Advertisement

“Publish or Perish” Promotes Medical Literature Quantity Over Quality

      Abstract

      When it comes to medical research, incentives align to promote “publish or perish.” This results in quantity over quality. A solution is to change the goal of medical scientist and clinician training from bolstering a curriculum vitae to mastering scientific research methods. In addition, the metric for scholarly authorship should be quality, for which validated measurement tools exist, rather than number of publications.
      It was the best of times, it was the worst of times, it was the age of wisdom, it was the age of foolishness, it was the epoch of belief, it was the epoch of incredulity, it was the season of Light, it was the season of Darkness, it was the spring of hope, it was the winter of despair, we had everything before us, we had nothing before us, we were all going direct to Heaven, we were all going direct the other way—in short, the period was so far like the present period, that some of its noisiest authorities insisted on its being received, for good or for evil, in the superlative degree of comparison only.—Charles Dickens, A Tale of Two Cities (1859)

      Explosive Growth

      In terms of the explosive growth of medical research, our present could be superlatively described as glorious and also described as ghastly. Specifically, scientific research and development are at risk of being undermined by submission (and sometimes) publication of investigations of low quality, significant bias, low reproducibility, and incorrect conclusions.
      • Frieden T.R.
      Evidence for health decision making—beyond randomized, controlled trials.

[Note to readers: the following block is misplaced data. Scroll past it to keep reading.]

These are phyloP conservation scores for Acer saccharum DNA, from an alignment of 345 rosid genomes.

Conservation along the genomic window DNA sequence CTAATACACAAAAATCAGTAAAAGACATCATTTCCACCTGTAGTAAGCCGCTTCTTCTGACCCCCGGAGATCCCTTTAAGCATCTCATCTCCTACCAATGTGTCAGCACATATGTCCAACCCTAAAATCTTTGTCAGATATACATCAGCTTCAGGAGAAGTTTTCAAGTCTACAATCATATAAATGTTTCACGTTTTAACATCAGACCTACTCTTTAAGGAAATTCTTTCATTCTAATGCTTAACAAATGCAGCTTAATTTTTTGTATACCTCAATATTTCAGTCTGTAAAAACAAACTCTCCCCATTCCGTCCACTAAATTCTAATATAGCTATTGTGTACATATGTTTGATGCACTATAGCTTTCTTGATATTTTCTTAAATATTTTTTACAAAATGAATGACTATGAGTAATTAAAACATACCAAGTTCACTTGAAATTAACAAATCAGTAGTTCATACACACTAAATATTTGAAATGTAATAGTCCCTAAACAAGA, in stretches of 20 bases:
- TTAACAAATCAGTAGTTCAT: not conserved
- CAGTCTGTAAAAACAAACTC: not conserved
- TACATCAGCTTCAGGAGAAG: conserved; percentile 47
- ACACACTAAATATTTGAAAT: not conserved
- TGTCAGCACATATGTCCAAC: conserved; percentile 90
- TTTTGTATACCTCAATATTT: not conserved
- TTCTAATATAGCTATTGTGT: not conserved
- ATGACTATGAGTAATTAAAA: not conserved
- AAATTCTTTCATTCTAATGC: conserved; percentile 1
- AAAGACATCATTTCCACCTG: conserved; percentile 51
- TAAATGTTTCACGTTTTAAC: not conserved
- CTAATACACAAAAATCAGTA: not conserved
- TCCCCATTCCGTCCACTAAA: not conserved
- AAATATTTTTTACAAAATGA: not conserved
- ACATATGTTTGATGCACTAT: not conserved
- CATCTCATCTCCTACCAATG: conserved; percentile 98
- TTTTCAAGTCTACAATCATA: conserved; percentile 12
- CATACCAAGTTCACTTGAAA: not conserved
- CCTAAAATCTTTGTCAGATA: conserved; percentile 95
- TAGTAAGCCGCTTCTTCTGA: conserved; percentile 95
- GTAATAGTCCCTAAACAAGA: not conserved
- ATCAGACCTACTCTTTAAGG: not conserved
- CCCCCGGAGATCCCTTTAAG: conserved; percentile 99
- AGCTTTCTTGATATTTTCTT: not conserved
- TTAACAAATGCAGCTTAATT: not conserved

• Chess L.E.
      • Gagnier J.
      Risk of bias of randomized controlled trials published in orthopaedic journals.
      • Buckwalter J.A.
      • Tolo V.T.
      • O’Keefe R.J.
      How do you know it is true? Integrity in research and publications. AOA critical issues.
      • Somford M.P.
      • van Deurzen D.F.
      • Ostedorf M.
      • Eygendaal D.
      • van den Bekerom M.P.
      Quality of research and quality of reporting in elbow surgery trials.

      The Match

      Back in the day, or so we've been told and although it sounds like “a tale” by a great novelist, orthopaedic residents and fellows obtained positions without benefit of the National Resident Matching Program, “the Match.”
      National Resident Matching Program.
      According to legend, a potential orthopaedist might visit a training program and chat with the chairperson. A phone call from a dean or mentor might follow, and a prestigious position might be arranged. With a wink and a nod and a bit of negotiation, a deal could be done. The inequity of the process was disturbing, and while programs benefited from early acceptance, applicants were challenged by exploding offers (job offers that were retracted if not accepted in a short period of time) based more on friendships among directors than qualifications of the candidates.
      Today, the Match purports to provide an algorithm that is “100% objective, 100% accurate, and 100% committed to a fair and transparent process. …The annual Main Residency Match … encompasses more than 42,000 applicants and 30,000 positions,” and more than 60 fellowship subspecialties are also included.
      National Resident Matching Program.
      The system clearly levels the playing field.
      However, quantification of clinical acumen, professionalism, and surgical skill is difficult to measure, and an objective parameter that has been increasingly weighed in the ranking of applications is “demonstrating involvement and interest in research.” Research interest has a significant importance for selecting orthopaedic surgery residency applicants to interview,